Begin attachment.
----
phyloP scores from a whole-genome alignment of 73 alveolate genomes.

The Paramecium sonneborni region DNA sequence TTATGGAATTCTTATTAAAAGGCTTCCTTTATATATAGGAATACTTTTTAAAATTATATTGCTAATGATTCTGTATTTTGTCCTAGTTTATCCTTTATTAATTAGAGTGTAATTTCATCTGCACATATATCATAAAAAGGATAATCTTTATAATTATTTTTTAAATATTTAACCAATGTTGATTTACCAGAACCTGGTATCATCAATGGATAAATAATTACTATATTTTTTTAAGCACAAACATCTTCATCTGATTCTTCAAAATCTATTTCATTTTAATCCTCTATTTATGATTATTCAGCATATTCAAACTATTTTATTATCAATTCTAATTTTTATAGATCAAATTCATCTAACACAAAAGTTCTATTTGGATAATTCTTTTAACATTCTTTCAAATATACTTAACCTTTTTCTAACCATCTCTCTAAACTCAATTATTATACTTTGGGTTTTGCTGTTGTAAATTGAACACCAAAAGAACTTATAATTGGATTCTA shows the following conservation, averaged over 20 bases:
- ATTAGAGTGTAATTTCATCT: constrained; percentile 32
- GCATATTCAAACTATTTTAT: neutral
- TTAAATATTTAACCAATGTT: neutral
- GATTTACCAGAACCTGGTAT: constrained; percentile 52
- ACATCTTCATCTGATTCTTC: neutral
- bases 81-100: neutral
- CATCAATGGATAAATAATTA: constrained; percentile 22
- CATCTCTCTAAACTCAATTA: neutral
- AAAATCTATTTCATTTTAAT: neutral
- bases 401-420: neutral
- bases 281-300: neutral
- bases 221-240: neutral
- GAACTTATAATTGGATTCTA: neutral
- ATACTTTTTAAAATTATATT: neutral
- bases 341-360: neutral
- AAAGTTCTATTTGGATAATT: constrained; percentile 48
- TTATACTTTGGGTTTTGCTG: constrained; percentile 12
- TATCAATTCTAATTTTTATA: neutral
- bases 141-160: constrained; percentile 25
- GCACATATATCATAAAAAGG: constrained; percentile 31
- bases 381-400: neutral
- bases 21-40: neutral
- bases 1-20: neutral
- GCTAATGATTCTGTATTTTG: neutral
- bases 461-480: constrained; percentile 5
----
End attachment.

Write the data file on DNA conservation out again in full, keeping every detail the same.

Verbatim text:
phyloP scores from a whole-genome alignment of 73 alveolate genomes.

The Paramecium sonneborni region DNA sequence TTATGGAATTCTTATTAAAAGGCTTCCTTTATATATAGGAATACTTTTTAAAATTATATTGCTAATGATTCTGTATTTTGTCCTAGTTTATCCTTTATTAATTAGAGTGTAATTTCATCTGCACATATATCATAAAAAGGATAATCTTTATAATTATTTTTTAAATATTTAACCAATGTTGATTTACCAGAACCTGGTATCATCAATGGATAAATAATTACTATATTTTTTTAAGCACAAACATCTTCATCTGATTCTTCAAAATCTATTTCATTTTAATCCTCTATTTATGATTATTCAGCATATTCAAACTATTTTATTATCAATTCTAATTTTTATAGATCAAATTCATCTAACACAAAAGTTCTATTTGGATAATTCTTTTAACATTCTTTCAAATATACTTAACCTTTTTCTAACCATCTCTCTAAACTCAATTATTATACTTTGGGTTTTGCTGTTGTAAATTGAACACCAAAAGAACTTATAATTGGATTCTA shows the following conservation, averaged over 20 bases:
- ATTAGAGTGTAATTTCATCT: constrained; percentile 32
- GCATATTCAAACTATTTTAT: neutral
- TTAAATATTTAACCAATGTT: neutral
- GATTTACCAGAACCTGGTAT: constrained; percentile 52
- ACATCTTCATCTGATTCTTC: neutral
- bases 81-100: neutral
- CATCAATGGATAAATAATTA: constrained; percentile 22
- CATCTCTCTAAACTCAATTA: neutral
- AAAATCTATTTCATTTTAAT: neutral
- bases 401-420: neutral
- bases 281-300: neutral
- bases 221-240: neutral
- GAACTTATAATTGGATTCTA: neutral
- ATACTTTTTAAAATTATATT: neutral
- bases 341-360: neutral
- AAAGTTCTATTTGGATAATT: constrained; percentile 48
- TTATACTTTGGGTTTTGCTG: constrained; percentile 12
- TATCAATTCTAATTTTTATA: neutral
- bases 141-160: constrained; percentile 25
- GCACATATATCATAAAAAGG: constrained; percentile 31
- bases 381-400: neutral
- bases 21-40: neutral
- bases 1-20: neutral
- GCTAATGATTCTGTATTTTG: neutral
- bases 461-480: constrained; percentile 5